Fluoride Action Network

Intel’s air-quality permit, which requests increased emissions, the subject of DEQ meeting in Hillsboro

Source: The Oregonian | February 18th, 2015 | By Luke Hammill
Location: United States, Oregon
Industry type: Electronics Industry

The state Department of Environmental Quality is holding an informational meeting tomorrow evening (Thursday, Feb. 19) in Hillsboro about Intel’s recently submitted air-quality permit application.

In the permit filed Dec. 31, the company is asking to increase the permissible carbon-dioxide equivalent at its Aloha and Ronler Acres locations from about 300,000 tons per year to over 800,000. The semiconductor manufacturer also anticipates that emissions of particulate matter (PM) could increase from the current level of 14 tons per year to 38.

Intel officials said last month that the numbers are so much higher than current levels because technology has changed so rapidly since the company’s current emissions limits were established.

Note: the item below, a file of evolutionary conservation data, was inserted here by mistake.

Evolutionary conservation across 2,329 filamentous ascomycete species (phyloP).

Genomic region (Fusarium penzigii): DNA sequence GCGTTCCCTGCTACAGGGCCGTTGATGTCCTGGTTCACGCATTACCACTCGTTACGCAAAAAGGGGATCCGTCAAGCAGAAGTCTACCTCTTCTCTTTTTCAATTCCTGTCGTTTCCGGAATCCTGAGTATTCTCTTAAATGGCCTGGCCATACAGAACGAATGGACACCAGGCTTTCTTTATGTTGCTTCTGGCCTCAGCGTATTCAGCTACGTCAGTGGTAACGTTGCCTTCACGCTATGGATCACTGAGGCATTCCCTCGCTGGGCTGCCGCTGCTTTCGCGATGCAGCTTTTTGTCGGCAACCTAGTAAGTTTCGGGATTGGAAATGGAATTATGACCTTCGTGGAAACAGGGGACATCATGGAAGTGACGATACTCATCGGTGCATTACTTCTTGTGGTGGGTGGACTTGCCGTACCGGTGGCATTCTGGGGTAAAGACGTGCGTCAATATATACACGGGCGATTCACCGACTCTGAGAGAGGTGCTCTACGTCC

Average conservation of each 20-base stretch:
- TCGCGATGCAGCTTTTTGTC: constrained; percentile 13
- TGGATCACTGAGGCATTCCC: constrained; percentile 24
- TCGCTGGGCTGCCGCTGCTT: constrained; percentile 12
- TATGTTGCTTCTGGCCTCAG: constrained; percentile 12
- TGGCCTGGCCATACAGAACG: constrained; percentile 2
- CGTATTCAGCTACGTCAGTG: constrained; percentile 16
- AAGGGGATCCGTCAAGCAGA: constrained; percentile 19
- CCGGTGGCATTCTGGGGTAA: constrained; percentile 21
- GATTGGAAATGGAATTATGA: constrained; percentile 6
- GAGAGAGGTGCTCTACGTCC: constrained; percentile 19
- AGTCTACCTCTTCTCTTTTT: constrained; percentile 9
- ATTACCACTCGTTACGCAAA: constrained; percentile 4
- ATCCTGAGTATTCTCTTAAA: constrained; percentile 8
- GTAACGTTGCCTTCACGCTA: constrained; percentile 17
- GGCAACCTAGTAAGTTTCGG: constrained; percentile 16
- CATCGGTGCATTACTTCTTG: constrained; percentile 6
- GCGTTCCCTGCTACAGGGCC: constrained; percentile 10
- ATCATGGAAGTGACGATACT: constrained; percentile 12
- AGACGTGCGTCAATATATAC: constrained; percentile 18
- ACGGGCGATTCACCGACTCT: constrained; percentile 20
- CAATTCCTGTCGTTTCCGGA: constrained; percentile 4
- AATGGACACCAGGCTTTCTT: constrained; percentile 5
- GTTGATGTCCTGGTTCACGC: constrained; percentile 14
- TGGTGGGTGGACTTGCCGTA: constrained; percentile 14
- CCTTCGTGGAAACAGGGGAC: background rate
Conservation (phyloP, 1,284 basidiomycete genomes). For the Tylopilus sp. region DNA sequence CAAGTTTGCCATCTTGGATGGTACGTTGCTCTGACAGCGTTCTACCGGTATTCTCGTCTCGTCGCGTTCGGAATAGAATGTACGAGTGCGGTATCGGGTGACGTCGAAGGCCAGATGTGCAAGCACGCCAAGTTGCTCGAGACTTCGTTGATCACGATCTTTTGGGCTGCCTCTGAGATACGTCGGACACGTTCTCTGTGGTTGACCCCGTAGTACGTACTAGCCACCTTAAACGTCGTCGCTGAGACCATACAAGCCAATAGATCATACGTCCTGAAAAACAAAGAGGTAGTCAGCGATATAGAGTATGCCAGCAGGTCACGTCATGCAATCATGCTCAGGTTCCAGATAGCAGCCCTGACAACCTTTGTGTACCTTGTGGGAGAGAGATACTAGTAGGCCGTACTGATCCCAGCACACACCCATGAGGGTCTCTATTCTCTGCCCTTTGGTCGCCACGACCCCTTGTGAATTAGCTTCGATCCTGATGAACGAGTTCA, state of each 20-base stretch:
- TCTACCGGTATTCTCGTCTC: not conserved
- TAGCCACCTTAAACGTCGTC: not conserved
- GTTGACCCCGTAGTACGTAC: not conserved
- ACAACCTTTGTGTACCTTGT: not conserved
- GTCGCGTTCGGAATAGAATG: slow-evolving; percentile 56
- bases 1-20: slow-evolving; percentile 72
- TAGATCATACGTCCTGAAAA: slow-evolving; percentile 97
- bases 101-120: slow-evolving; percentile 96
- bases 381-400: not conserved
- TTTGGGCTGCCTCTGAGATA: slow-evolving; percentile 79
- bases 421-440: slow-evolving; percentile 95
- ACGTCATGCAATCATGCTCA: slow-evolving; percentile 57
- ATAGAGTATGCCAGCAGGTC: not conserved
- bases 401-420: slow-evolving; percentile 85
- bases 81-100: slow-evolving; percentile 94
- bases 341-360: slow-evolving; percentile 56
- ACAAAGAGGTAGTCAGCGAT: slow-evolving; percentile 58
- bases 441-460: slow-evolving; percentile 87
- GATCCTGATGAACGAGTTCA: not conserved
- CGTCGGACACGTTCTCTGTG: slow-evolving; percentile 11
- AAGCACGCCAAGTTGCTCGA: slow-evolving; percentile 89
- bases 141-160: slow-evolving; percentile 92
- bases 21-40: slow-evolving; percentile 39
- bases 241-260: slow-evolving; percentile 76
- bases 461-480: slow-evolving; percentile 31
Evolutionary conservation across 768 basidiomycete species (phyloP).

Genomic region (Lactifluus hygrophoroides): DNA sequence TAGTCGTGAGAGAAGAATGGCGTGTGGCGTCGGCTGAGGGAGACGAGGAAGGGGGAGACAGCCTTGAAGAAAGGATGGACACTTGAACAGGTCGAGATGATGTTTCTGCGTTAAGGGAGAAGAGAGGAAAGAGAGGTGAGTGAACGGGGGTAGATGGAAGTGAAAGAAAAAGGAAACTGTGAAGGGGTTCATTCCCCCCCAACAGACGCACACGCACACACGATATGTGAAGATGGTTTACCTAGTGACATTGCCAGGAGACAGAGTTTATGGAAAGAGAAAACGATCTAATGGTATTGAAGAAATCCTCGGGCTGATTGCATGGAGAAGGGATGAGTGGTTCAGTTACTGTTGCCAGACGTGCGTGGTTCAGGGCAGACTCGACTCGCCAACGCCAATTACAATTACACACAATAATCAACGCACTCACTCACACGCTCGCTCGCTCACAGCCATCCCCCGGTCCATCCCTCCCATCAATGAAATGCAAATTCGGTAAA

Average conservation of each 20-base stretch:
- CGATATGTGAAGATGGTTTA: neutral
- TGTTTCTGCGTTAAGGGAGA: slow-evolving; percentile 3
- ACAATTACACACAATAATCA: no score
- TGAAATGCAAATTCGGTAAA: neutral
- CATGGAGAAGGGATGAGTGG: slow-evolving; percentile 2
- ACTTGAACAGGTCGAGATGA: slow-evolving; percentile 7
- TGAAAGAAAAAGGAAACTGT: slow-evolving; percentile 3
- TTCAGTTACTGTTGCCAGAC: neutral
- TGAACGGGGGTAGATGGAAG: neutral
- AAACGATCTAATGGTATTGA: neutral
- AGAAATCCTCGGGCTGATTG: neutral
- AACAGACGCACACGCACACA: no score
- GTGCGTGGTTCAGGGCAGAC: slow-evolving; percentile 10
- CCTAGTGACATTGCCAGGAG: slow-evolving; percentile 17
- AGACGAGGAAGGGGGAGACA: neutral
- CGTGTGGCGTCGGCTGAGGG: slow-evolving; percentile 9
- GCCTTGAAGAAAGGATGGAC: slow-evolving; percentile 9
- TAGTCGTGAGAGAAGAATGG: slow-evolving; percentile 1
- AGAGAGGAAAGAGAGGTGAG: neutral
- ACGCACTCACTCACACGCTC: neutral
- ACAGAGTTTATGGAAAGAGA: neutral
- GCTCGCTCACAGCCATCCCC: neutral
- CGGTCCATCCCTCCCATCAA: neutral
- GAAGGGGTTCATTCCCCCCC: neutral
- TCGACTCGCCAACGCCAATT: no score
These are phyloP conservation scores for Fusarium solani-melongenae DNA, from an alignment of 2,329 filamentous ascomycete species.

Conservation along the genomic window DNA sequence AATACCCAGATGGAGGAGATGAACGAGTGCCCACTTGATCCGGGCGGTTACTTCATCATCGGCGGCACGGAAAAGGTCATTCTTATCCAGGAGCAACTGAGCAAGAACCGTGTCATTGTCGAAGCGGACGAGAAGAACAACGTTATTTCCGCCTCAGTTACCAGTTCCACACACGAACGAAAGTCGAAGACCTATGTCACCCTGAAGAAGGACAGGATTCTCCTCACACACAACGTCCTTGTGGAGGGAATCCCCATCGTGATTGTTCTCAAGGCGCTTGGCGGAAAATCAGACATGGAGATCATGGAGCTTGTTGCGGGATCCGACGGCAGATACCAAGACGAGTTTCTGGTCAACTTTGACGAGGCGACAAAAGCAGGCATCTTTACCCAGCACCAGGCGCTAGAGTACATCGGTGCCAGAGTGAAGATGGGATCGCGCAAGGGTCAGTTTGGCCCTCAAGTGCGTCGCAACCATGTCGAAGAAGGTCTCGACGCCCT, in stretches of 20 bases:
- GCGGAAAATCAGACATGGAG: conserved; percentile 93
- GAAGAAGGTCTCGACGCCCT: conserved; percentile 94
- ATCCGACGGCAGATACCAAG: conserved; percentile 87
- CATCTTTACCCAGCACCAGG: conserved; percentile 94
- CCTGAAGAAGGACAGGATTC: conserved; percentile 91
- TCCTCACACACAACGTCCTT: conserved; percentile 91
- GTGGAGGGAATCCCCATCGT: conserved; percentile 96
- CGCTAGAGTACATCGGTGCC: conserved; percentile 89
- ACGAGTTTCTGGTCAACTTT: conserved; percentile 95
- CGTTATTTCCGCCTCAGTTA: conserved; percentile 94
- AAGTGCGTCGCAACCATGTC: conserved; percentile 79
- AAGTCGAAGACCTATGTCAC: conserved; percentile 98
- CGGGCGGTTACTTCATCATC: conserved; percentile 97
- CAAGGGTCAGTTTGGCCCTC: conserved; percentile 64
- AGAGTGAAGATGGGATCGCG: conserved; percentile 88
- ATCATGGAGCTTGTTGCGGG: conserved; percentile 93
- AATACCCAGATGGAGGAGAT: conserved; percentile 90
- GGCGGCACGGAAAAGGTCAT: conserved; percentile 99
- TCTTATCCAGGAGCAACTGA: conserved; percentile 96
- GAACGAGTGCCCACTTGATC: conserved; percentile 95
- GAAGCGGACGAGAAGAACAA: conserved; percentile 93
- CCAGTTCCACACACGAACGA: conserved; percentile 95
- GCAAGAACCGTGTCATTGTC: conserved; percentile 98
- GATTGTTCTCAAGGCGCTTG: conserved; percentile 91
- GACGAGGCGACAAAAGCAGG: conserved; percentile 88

The requested increase is also due to the permit’s requirement that Intel account for any potential future emissions at its multibillion-dollar D1X facility under construction in Hillsboro – even if the chipmaker hasn’t planned for those emissions yet.

Intel had to submit a new construction permit for D1X after revelations in 2013 that the company had failed to disclose fluoride emissions at its Washington County factories for years. The DEQ found that Intel had initially submitted the wrong permit for D1X and fined the business $143,000, though the agency allowed construction to continue.

The fluoride disclosures required a stricter permit than the one Intel originally sought. In the new application, Intel projects that its fluoride emissions could increase from the current level of 3.4 tons per year to 6.4 tons per year.

The DEQ meeting begins Thursday at 6 p.m. at the Hillsboro Civic Center, 150 E. Main St. The public is invited to attend. More information about the meeting and Intel’s permit – including a table showing Intel’s proposed emissions increases – is available at the DEQ’s website.